But, there are times when I actually feel like I have their attention. Of course, when those moments happen, I'm overwhelmed by the amount of information I would like to give them, and I don't know what to do with myself. Today, during this movie, I actually had their attention. And, at one point, the teacher character (played by Hillary Swank) is talking about the Holocaust...she's comparing the student's (self-imposed) segregation and gang activity to the way people were treated during that period.
As I was sitting there thinking about the comparison, one of my students pipes up (remember, these are Juniors in high school, 16-18 years old in this class), "what is the Holocaust?"
I respond, "Wait, what? Are you serious?"
Three or four other students chime in:
"No, I don't know what that is either."
"Is that a type of food?"
"No, stupid, it was when they didn't let people listen to music."
"I'm not stupid, you're an asshole!"
"You're all stupid, it was because things were really expensive!"
Keep in mind that there is only one white kid in this class... and she tells everyone she's half Puerto Rican (even though her last name is so Italian it's not even funny). And not one of them, at an average age of 17 years old, knew what the Holocaust was... not one of them had even heard the term. I was shocked.
So, I pause the movie. First question, "who is your history teacher?"
Not surprisingly, they all have the same guy... that dude is getting a visit tomorrow morning... we need to have a chat. We talked about the whole thing, I explained (in a very SpEd way) what happened, how people were killed because of what they looked like, or their spiritual beliefs, and gave them a brief lesson on genocide. They were quite impressed.
I think I've come up with a whole new way to teach this class. Considering I can tie almost anything in to "health," I plan to give up on the book. They are bored by it, I find it too vague and outdated, it is time to put it aside and do some real teaching. I have an idea for a plan. If it works, I'll share it with you... I'll let you know if I manage to teach these kids anything... I'm suddenly feeling a little more positive about this class. When we start the second semester, I'm going in with a whole new approach.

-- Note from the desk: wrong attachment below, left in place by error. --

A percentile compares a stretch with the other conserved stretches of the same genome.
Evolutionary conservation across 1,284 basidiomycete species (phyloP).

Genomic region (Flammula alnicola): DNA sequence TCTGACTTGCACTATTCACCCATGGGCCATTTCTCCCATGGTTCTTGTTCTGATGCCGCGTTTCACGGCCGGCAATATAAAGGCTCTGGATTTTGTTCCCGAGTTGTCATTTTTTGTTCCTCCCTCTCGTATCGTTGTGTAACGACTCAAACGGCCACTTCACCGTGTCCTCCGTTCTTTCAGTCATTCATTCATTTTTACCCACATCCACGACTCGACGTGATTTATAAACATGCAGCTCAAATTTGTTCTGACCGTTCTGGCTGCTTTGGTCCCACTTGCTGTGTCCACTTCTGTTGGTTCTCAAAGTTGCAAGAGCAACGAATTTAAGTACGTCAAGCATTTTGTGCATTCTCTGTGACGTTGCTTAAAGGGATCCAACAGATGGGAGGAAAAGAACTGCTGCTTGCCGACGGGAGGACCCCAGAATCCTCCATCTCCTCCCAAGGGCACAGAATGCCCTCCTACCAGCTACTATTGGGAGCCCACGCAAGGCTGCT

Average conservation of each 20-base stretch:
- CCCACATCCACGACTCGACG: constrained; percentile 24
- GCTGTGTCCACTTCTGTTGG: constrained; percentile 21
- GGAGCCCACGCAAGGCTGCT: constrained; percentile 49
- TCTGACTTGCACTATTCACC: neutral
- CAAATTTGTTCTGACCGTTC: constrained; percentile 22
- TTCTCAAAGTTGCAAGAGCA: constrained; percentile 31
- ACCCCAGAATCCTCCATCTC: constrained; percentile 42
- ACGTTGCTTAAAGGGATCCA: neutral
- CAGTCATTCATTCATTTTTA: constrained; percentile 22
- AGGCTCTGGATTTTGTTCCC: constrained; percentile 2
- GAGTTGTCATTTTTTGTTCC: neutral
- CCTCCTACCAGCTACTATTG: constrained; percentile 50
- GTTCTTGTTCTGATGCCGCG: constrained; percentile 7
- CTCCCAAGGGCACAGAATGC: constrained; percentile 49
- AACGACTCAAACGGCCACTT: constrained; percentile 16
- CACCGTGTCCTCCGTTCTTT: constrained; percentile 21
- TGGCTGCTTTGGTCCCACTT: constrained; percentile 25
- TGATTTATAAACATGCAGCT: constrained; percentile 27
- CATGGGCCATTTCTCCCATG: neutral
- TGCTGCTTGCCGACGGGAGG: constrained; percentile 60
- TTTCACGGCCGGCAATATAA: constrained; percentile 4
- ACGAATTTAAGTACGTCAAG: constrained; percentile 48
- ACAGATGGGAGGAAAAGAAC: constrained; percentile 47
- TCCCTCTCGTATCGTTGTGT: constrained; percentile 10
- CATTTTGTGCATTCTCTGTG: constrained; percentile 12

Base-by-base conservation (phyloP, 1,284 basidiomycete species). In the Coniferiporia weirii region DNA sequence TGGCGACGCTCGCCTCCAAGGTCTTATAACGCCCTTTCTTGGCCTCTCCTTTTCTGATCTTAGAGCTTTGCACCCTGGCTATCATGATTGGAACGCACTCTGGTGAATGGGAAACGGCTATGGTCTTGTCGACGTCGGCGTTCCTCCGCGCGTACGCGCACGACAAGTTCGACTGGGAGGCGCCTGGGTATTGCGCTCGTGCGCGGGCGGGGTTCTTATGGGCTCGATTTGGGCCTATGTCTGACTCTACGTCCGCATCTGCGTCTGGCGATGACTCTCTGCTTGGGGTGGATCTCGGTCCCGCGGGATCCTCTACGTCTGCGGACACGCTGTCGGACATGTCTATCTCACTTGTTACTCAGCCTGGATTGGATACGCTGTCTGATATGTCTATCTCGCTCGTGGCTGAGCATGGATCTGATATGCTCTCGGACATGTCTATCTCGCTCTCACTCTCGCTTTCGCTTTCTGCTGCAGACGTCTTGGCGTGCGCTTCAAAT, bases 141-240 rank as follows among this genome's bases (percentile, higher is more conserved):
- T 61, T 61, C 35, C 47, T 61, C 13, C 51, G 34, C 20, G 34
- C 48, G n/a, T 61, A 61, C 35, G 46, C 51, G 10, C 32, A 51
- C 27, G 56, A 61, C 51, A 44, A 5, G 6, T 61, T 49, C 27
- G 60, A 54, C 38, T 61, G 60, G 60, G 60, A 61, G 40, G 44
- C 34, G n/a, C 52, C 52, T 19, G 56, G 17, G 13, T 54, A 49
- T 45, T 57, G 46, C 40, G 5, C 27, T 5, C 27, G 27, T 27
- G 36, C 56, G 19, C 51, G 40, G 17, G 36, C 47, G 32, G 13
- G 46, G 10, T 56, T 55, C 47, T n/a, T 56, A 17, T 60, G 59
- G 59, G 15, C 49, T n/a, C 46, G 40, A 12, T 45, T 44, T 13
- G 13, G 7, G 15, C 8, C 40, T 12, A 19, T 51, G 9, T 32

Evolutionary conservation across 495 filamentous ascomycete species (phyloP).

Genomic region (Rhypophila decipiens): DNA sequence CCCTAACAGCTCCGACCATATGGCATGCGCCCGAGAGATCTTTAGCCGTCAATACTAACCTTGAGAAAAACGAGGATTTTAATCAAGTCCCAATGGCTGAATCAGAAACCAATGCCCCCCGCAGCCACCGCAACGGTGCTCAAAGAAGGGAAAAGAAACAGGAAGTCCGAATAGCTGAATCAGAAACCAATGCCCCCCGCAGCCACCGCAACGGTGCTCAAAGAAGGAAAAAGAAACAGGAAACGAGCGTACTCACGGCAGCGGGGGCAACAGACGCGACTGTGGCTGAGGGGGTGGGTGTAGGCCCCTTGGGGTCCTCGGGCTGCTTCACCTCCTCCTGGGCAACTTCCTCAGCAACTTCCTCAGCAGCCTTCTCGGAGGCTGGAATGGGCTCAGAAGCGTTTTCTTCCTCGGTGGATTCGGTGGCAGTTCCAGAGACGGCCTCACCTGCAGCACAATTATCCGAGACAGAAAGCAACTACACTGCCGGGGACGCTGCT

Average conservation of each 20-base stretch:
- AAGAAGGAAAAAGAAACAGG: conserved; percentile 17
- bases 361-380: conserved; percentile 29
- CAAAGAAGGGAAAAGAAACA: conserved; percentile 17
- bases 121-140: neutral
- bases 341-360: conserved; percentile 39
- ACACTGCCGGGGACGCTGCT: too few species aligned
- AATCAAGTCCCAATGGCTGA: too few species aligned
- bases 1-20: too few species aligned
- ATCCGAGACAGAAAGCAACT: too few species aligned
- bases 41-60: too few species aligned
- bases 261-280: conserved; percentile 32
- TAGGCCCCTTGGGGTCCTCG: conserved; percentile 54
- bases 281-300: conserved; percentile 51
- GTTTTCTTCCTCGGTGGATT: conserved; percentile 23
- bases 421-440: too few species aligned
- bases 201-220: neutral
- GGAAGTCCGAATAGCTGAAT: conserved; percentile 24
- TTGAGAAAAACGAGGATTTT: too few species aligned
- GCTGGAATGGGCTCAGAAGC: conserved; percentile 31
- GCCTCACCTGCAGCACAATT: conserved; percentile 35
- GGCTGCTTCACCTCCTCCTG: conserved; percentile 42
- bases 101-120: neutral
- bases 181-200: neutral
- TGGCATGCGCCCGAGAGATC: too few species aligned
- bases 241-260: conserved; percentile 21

Call it kamikaze health. I'll either win, or crash and burn.
Either way... I'm going off the books baby...
Wish me luck.
09 December 2008
I'm sure I've mentioned it before...
I am a California Girl. No question. Seriously... ask me if I want to go play in the snow, you'll see me shudder, and have a very minor seizure... I get tics and fits just thinking about setting foot in the snow. Not that I won't go somewhere that it snows, just don't expect me to actually go out in it. I'm fully happy to sit inside, sipping a nice warm adult beverage, sitting by a fire, looking at the beautiful landscape, and reading a book or blogging or something.
The last time I was somewhere while it was snowing was when I was in Reno visiting Drew while he was in the hospital. I found myself in a casino in the middle of the night (shocking), my friends were gambling, and I was done for the night... and for some reason, I decided to step outside. It was just beginning to lightly snow, and there was a light dusting on the ground... at that moment, it was perfectly quiet on the street, and for the first time in my life, I understood why people enjoyed snowfall. It was beautiful (although damn cold).
I do remember driving up for Drew's memorial service (9 or 10 months later), and stopping for gas. I opened the car door, and stepped ankle deep in a pile of slushy snow. ick. Funny, that would have been the first time CSB saw me react to having to deal with snow ("omg! get it off get it off!!" or something like that). I'm pretty sure he laughed at me, then laughed even harder to find the gas station closed, and I had to go somewhere else... in the snow.
Fast forward to today... about two years later.
For those of you who don't know, I am currently living in a "converted" garage. "Converted" means that the floor is linoleum tile squares stuck to the concrete floor (yes, there is a big rug over most of the floor). About three feet from the garage door, there is an uninsulated sheet rock wall to protect me from the great wilderness. Hey! I think if you live less than two miles from a wildlife preserve/bird sanctuary, and practically IN the delta/slough, you are allowed to call it "wilderness". I promise, when I come to yer big city, I won't gawk at the open mindedness, or stare too much at teh gays.